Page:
‘The United States of America, right now, has the strongest, most durable economy in the world.” So said Barack Obama last week, in his final State of the Union address. With elections this coming November, this two-term president is now in his last year in office. So what is Obama’s economic legacy? And just how strong is the US economy today?
Obama entered the White House in January 2009, in the midst of America’s worst financial crisis in decades. As his presidency starts to draw to a close, the economic storm clouds are gathering once more. The US stock market, like its British, European and Chinese counterparts, has endured some stomach-churning drops so far this year. The latest was on Friday, when the Dow Jones Industrial Average, having rallied the day before, plunged 300 points soon after opening, on a slew of bad economic data.
So, the Federal Reserve finally did it. I half-suspected Janet Yellen would find yet another excuse not to raise interest rates last week. But the Chair of the world’s most important central bank made her move, with the Fed’s Open Market Committee coming to a unanimous decision.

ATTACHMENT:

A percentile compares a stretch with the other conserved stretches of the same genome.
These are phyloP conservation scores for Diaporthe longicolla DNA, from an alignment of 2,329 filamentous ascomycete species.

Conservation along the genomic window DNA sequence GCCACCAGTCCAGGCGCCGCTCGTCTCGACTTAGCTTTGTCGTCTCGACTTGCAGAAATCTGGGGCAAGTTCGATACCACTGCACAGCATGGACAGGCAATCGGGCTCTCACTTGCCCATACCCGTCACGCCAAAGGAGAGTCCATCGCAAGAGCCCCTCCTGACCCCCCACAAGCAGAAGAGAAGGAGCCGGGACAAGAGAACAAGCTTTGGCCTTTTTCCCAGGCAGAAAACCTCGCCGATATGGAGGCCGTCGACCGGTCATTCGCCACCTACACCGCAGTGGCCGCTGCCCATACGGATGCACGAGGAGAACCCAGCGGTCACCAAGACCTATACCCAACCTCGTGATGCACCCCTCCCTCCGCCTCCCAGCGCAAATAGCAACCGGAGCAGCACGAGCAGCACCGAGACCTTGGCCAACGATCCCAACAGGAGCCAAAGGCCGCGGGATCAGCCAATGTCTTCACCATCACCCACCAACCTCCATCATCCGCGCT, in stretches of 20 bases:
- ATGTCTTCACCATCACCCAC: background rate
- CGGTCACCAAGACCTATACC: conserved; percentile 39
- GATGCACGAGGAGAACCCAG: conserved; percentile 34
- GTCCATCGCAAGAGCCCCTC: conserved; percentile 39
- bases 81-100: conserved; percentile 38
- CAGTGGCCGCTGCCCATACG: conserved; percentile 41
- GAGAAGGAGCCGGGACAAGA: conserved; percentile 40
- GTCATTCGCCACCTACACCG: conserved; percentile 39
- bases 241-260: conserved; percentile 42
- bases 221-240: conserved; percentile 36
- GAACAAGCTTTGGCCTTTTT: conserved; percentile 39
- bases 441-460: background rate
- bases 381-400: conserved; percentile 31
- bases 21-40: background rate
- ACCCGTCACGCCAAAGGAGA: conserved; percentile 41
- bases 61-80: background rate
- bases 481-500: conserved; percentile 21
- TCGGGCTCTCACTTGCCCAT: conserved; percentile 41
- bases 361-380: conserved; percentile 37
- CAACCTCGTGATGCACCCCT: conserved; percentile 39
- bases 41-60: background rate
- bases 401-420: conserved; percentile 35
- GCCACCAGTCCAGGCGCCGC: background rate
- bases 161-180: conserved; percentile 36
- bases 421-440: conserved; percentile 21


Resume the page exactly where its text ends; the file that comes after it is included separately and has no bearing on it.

For the first time in almost a decade, US policymakers put up the “Fed Funds rate”. Having been steadily cut from late 2007, as the ghastly sub-prime crisis loomed into view, then dramatically slashed to historic lows after the Lehman Brothers collapse a year later, America’s benchmark price of money has sat at 0-0.25pc for an incredible seven years.
The Japanese economy is supposed to be recovering. Just a couple of weeks ago, official data indicated an expansion of 0.9pc during the first three months of this year. That placed the third-largest economy on earth among the developed world’s top-performers.
Here in the UK, our GDP increased by just 0.3pc during the first quarter of 2013, while the United States registered 0.6pc growth. The Eurozone, meanwhile, remained stuck in reverse gear, its economy contracting 0.2pc over the same period.